Music and Vision homepage



Martinu & chamber ensemble



Record Box


The capacity for composition within the Czech composer Bohuslav Martinu was vast. Once his early dabblings with a stylistic language to suit his musical predilections were over he set forth within the generous boundaries of neoclassicism. Unlike many composers who have nervously tried this with little conviction, Martinu appeared to have found his metiér. His mastery of the neoclassic vocabulary was soon secure and the flood barriers were swept away. His swollen compositions list tells its own tale with the inevitable outcome of good and inferior music rubbing shoulders.

Martinu: Piano Quintets and String Quartet No 'zero'. Copyright (c) 1999 Supraphon a.s.His two piano quintets are from 1933 and 1944 respectively, thereby separated in time and place: his Paris days for the first [click to listen], his American exile for the second [click to listen]. The usual assurance attends both works, which also submit to conventional padding at times. Martinu has a dashing way with fast movements, especially when delicacy is required and there's glitter in the air. Taken as a whole, both quintets maintain interest initially. It is in subsequent hearings that your musical detection quivers with touches of irritation as some of the gloss wears thin.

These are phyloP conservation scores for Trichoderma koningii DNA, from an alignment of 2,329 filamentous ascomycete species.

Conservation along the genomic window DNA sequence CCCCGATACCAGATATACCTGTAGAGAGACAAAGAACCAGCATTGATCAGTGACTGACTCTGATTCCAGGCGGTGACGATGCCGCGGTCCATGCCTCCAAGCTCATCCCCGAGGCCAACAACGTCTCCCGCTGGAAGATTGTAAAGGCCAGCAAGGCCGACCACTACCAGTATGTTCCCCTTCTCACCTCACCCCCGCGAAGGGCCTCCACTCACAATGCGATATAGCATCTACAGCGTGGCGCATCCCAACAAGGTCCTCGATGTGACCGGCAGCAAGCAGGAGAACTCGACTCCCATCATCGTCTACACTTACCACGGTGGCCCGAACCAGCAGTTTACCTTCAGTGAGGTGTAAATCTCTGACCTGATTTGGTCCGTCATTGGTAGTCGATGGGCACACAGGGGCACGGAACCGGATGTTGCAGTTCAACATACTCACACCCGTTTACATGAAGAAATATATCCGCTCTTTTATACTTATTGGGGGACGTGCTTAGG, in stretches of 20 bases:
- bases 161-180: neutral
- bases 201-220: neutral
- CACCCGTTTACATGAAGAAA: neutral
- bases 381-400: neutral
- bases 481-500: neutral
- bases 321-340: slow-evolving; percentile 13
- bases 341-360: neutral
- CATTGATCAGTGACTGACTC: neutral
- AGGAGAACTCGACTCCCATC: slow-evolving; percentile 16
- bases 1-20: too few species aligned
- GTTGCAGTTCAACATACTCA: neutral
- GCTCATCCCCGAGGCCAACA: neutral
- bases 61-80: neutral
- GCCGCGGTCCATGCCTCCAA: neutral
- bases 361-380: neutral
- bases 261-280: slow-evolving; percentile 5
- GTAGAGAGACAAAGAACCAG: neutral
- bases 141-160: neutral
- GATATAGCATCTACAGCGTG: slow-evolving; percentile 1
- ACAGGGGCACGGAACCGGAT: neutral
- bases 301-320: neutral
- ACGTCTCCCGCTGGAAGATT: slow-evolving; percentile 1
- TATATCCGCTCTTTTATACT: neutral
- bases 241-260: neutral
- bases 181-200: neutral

The early quartet has movements that give promise for the future, but I hear too much that speaks stiffly and gives the ear and mind little nourishment [click to listen]. Strangely, the underlying thematic basis is the evangelical tune to Nearer my God to thee.

Worthy of note is the excellence of the playing from strings and piano: an ensemble with real rapport.


Copyright © Basil Ramsey, November 24th 1999 


 << Music & Vision homepage              Medieval motets >> 

Download realplayer G2 

To listen to the aural illustrations in this review,
you may need to download RealNetworks' realplayer G2.

Record Box is Music & Vision's regular Wednesday series of shorter CD reviews